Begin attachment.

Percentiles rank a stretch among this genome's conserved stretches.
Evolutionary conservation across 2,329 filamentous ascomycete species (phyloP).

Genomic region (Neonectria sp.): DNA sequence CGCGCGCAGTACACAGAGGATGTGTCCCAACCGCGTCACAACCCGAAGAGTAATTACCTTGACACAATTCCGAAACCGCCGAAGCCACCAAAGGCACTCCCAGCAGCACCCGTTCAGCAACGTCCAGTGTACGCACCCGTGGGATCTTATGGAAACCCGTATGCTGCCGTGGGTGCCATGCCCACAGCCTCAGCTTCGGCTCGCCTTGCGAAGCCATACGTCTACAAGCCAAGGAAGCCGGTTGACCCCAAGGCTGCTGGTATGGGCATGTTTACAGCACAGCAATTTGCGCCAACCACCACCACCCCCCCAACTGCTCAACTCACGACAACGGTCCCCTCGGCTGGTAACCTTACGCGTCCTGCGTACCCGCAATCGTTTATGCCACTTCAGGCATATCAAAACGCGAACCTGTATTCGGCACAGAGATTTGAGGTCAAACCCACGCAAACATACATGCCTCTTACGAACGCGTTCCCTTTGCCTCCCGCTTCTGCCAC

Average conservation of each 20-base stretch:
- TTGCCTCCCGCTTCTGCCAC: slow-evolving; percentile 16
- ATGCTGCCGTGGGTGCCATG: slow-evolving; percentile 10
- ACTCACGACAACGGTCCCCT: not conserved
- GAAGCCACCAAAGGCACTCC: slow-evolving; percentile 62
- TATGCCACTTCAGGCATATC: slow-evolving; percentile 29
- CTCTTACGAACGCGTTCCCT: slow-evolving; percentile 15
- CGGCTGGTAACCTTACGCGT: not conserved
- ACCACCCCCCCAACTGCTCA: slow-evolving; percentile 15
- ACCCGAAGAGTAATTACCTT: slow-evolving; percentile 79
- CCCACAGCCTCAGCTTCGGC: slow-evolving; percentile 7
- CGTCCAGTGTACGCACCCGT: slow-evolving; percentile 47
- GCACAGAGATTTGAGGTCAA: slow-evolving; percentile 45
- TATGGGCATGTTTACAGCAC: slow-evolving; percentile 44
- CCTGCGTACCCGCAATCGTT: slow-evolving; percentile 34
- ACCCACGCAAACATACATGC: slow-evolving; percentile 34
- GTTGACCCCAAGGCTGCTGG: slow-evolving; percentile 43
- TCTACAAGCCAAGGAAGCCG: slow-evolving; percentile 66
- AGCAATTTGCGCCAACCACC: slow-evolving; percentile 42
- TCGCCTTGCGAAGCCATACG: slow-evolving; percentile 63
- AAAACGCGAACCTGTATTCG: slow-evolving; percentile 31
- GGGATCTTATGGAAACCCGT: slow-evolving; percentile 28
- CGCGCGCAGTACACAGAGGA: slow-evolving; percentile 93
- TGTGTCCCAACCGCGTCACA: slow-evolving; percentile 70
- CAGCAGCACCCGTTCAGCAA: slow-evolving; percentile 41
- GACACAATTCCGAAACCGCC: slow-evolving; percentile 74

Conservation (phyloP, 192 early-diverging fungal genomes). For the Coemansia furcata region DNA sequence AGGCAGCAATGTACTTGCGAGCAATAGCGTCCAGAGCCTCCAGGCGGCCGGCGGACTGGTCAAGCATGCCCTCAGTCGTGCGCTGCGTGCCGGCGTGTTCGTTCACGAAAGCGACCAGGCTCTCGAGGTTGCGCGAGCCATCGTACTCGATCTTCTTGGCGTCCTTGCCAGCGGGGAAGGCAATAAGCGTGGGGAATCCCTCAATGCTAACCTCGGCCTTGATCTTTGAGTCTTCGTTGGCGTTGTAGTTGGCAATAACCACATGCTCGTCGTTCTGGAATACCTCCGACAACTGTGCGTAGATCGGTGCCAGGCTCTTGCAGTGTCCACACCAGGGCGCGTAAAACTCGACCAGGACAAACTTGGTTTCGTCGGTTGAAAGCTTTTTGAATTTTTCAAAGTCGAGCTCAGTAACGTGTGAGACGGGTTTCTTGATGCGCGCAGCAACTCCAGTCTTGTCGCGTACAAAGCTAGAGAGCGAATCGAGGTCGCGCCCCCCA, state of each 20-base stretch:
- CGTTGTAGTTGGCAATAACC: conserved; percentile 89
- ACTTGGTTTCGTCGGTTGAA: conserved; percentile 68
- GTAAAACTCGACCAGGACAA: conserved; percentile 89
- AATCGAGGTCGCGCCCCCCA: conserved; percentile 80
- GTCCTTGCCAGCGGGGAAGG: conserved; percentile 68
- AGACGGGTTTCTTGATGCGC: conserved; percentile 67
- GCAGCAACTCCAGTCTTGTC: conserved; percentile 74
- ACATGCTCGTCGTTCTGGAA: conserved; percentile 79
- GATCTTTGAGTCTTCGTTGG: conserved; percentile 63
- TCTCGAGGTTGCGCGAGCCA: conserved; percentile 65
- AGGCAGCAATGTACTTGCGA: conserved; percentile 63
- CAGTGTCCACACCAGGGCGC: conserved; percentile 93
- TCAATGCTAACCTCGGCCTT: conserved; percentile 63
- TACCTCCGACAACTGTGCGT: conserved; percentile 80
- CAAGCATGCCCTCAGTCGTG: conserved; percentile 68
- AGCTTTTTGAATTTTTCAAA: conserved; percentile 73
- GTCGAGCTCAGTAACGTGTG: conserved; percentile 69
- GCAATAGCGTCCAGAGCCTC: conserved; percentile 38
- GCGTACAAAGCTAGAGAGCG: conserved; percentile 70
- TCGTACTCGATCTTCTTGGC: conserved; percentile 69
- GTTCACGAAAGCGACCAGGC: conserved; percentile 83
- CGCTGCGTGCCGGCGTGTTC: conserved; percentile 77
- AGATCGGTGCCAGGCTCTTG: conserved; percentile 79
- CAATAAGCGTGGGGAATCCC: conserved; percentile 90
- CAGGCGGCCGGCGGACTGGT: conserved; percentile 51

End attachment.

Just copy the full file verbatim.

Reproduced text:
Percentiles rank a stretch among this genome's conserved stretches.
Evolutionary conservation across 2,329 filamentous ascomycete species (phyloP).

Genomic region (Neonectria sp.): DNA sequence CGCGCGCAGTACACAGAGGATGTGTCCCAACCGCGTCACAACCCGAAGAGTAATTACCTTGACACAATTCCGAAACCGCCGAAGCCACCAAAGGCACTCCCAGCAGCACCCGTTCAGCAACGTCCAGTGTACGCACCCGTGGGATCTTATGGAAACCCGTATGCTGCCGTGGGTGCCATGCCCACAGCCTCAGCTTCGGCTCGCCTTGCGAAGCCATACGTCTACAAGCCAAGGAAGCCGGTTGACCCCAAGGCTGCTGGTATGGGCATGTTTACAGCACAGCAATTTGCGCCAACCACCACCACCCCCCCAACTGCTCAACTCACGACAACGGTCCCCTCGGCTGGTAACCTTACGCGTCCTGCGTACCCGCAATCGTTTATGCCACTTCAGGCATATCAAAACGCGAACCTGTATTCGGCACAGAGATTTGAGGTCAAACCCACGCAAACATACATGCCTCTTACGAACGCGTTCCCTTTGCCTCCCGCTTCTGCCAC

Average conservation of each 20-base stretch:
- TTGCCTCCCGCTTCTGCCAC: slow-evolving; percentile 16
- ATGCTGCCGTGGGTGCCATG: slow-evolving; percentile 10
- ACTCACGACAACGGTCCCCT: not conserved
- GAAGCCACCAAAGGCACTCC: slow-evolving; percentile 62
- TATGCCACTTCAGGCATATC: slow-evolving; percentile 29
- CTCTTACGAACGCGTTCCCT: slow-evolving; percentile 15
- CGGCTGGTAACCTTACGCGT: not conserved
- ACCACCCCCCCAACTGCTCA: slow-evolving; percentile 15
- ACCCGAAGAGTAATTACCTT: slow-evolving; percentile 79
- CCCACAGCCTCAGCTTCGGC: slow-evolving; percentile 7
- CGTCCAGTGTACGCACCCGT: slow-evolving; percentile 47
- GCACAGAGATTTGAGGTCAA: slow-evolving; percentile 45
- TATGGGCATGTTTACAGCAC: slow-evolving; percentile 44
- CCTGCGTACCCGCAATCGTT: slow-evolving; percentile 34
- ACCCACGCAAACATACATGC: slow-evolving; percentile 34
- GTTGACCCCAAGGCTGCTGG: slow-evolving; percentile 43
- TCTACAAGCCAAGGAAGCCG: slow-evolving; percentile 66
- AGCAATTTGCGCCAACCACC: slow-evolving; percentile 42
- TCGCCTTGCGAAGCCATACG: slow-evolving; percentile 63
- AAAACGCGAACCTGTATTCG: slow-evolving; percentile 31
- GGGATCTTATGGAAACCCGT: slow-evolving; percentile 28
- CGCGCGCAGTACACAGAGGA: slow-evolving; percentile 93
- TGTGTCCCAACCGCGTCACA: slow-evolving; percentile 70
- CAGCAGCACCCGTTCAGCAA: slow-evolving; percentile 41
- GACACAATTCCGAAACCGCC: slow-evolving; percentile 74

Conservation (phyloP, 192 early-diverging fungal genomes). For the Coemansia furcata region DNA sequence AGGCAGCAATGTACTTGCGAGCAATAGCGTCCAGAGCCTCCAGGCGGCCGGCGGACTGGTCAAGCATGCCCTCAGTCGTGCGCTGCGTGCCGGCGTGTTCGTTCACGAAAGCGACCAGGCTCTCGAGGTTGCGCGAGCCATCGTACTCGATCTTCTTGGCGTCCTTGCCAGCGGGGAAGGCAATAAGCGTGGGGAATCCCTCAATGCTAACCTCGGCCTTGATCTTTGAGTCTTCGTTGGCGTTGTAGTTGGCAATAACCACATGCTCGTCGTTCTGGAATACCTCCGACAACTGTGCGTAGATCGGTGCCAGGCTCTTGCAGTGTCCACACCAGGGCGCGTAAAACTCGACCAGGACAAACTTGGTTTCGTCGGTTGAAAGCTTTTTGAATTTTTCAAAGTCGAGCTCAGTAACGTGTGAGACGGGTTTCTTGATGCGCGCAGCAACTCCAGTCTTGTCGCGTACAAAGCTAGAGAGCGAATCGAGGTCGCGCCCCCCA, state of each 20-base stretch:
- CGTTGTAGTTGGCAATAACC: conserved; percentile 89
- ACTTGGTTTCGTCGGTTGAA: conserved; percentile 68
- GTAAAACTCGACCAGGACAA: conserved; percentile 89
- AATCGAGGTCGCGCCCCCCA: conserved; percentile 80
- GTCCTTGCCAGCGGGGAAGG: conserved; percentile 68
- AGACGGGTTTCTTGATGCGC: conserved; percentile 67
- GCAGCAACTCCAGTCTTGTC: conserved; percentile 74
- ACATGCTCGTCGTTCTGGAA: conserved; percentile 79
- GATCTTTGAGTCTTCGTTGG: conserved; percentile 63
- TCTCGAGGTTGCGCGAGCCA: conserved; percentile 65
- AGGCAGCAATGTACTTGCGA: conserved; percentile 63
- CAGTGTCCACACCAGGGCGC: conserved; percentile 93
- TCAATGCTAACCTCGGCCTT: conserved; percentile 63
- TACCTCCGACAACTGTGCGT: conserved; percentile 80
- CAAGCATGCCCTCAGTCGTG: conserved; percentile 68
- AGCTTTTTGAATTTTTCAAA: conserved; percentile 73
- GTCGAGCTCAGTAACGTGTG: conserved; percentile 69
- GCAATAGCGTCCAGAGCCTC: conserved; percentile 38
- GCGTACAAAGCTAGAGAGCG: conserved; percentile 70
- TCGTACTCGATCTTCTTGGC: conserved; percentile 69
- GTTCACGAAAGCGACCAGGC: conserved; percentile 83
- CGCTGCGTGCCGGCGTGTTC: conserved; percentile 77
- AGATCGGTGCCAGGCTCTTG: conserved; percentile 79
- CAATAAGCGTGGGGAATCCC: conserved; percentile 90
- CAGGCGGCCGGCGGACTGGT: conserved; percentile 51